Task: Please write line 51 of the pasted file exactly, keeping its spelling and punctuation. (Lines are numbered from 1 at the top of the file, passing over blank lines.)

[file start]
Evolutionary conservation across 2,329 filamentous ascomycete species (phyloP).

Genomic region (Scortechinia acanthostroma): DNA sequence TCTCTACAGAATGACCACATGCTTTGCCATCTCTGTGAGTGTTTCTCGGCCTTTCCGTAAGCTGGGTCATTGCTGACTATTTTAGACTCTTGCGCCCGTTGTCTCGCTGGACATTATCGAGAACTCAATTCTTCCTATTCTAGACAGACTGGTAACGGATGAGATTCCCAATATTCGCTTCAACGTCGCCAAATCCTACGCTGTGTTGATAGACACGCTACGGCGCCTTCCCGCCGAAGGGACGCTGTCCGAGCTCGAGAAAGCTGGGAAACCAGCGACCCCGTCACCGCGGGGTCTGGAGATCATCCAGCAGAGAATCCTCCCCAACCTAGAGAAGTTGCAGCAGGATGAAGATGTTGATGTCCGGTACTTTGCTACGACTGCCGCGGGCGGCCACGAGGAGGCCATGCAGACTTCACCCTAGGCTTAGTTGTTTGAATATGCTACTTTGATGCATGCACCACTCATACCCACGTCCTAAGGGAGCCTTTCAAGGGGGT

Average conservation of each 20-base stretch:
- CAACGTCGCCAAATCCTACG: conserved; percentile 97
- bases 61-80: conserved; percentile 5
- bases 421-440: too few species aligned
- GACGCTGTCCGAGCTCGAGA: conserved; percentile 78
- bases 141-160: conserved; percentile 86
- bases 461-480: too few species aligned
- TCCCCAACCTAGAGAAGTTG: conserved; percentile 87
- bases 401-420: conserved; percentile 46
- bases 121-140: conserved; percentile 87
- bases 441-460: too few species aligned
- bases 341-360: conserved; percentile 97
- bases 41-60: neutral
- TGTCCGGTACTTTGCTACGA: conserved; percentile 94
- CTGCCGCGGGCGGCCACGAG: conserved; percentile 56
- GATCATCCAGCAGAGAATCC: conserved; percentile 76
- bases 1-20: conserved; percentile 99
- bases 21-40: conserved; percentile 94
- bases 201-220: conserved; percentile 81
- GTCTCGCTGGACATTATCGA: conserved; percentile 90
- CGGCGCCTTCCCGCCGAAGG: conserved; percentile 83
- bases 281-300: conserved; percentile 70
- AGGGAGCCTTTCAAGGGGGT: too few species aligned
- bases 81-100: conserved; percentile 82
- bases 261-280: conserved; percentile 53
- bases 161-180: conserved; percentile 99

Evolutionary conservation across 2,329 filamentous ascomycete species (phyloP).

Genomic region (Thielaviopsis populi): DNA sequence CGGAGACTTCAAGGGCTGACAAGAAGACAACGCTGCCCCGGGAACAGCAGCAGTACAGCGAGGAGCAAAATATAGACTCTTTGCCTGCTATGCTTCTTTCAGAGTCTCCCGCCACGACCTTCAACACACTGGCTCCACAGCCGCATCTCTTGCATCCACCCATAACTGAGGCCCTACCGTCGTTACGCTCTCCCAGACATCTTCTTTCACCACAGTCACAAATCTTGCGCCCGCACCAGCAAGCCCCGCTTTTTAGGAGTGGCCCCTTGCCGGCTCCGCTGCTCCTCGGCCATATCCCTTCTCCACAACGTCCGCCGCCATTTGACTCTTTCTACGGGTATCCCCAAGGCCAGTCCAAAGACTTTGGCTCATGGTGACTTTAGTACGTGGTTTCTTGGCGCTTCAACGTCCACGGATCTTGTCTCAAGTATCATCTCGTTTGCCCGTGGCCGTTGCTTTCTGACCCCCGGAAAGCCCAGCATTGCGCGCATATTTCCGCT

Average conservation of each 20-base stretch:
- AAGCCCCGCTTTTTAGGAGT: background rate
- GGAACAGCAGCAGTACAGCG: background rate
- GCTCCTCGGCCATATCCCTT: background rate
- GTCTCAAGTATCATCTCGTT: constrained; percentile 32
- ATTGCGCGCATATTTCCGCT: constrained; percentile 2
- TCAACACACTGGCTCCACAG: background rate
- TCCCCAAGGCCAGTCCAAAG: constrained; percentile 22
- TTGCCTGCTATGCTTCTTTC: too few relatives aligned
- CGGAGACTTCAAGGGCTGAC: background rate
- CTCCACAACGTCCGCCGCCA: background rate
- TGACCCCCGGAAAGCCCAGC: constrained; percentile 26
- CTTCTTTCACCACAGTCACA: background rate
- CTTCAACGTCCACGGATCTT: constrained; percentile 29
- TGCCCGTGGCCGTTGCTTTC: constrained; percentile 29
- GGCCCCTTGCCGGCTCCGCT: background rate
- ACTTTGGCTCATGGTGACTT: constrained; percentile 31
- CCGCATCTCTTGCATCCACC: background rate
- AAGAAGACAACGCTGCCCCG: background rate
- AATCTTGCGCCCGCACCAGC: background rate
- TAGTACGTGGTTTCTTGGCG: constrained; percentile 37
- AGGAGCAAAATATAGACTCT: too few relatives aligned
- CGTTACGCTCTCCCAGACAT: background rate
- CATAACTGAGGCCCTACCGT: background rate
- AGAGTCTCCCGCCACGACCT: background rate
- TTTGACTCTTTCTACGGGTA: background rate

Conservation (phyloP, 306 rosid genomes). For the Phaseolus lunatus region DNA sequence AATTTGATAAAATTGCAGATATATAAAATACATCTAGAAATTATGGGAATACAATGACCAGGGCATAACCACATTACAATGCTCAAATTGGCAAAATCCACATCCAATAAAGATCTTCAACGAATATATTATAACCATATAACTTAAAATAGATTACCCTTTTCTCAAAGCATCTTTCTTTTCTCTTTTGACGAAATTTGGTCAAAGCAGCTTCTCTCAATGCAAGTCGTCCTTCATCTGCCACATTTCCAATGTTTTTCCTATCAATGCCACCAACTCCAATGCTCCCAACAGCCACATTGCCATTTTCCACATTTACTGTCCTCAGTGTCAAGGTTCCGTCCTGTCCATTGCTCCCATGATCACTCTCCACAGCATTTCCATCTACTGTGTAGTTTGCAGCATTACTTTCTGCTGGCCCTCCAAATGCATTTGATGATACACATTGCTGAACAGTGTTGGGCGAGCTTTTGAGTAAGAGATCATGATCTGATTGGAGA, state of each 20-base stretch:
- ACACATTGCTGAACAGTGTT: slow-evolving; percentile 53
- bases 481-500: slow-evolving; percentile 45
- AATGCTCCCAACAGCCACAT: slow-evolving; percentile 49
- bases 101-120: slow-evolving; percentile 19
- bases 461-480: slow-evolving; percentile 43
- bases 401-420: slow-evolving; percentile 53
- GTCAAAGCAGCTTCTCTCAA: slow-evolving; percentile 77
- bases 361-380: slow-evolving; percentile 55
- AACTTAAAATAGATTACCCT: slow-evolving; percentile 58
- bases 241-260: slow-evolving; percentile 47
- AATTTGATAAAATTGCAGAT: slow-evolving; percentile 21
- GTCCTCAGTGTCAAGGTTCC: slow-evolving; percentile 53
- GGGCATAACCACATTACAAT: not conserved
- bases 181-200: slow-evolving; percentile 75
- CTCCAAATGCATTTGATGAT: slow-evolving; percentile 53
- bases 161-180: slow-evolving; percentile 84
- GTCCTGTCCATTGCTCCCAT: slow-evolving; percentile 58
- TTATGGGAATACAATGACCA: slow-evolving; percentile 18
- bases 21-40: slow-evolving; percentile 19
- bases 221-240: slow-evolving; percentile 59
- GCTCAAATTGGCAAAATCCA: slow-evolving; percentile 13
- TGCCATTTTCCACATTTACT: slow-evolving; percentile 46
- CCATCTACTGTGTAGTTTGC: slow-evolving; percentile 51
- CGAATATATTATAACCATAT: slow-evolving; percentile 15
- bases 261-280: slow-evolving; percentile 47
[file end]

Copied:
- TAGTACGTGGTTTCTTGGCG: constrained; percentile 37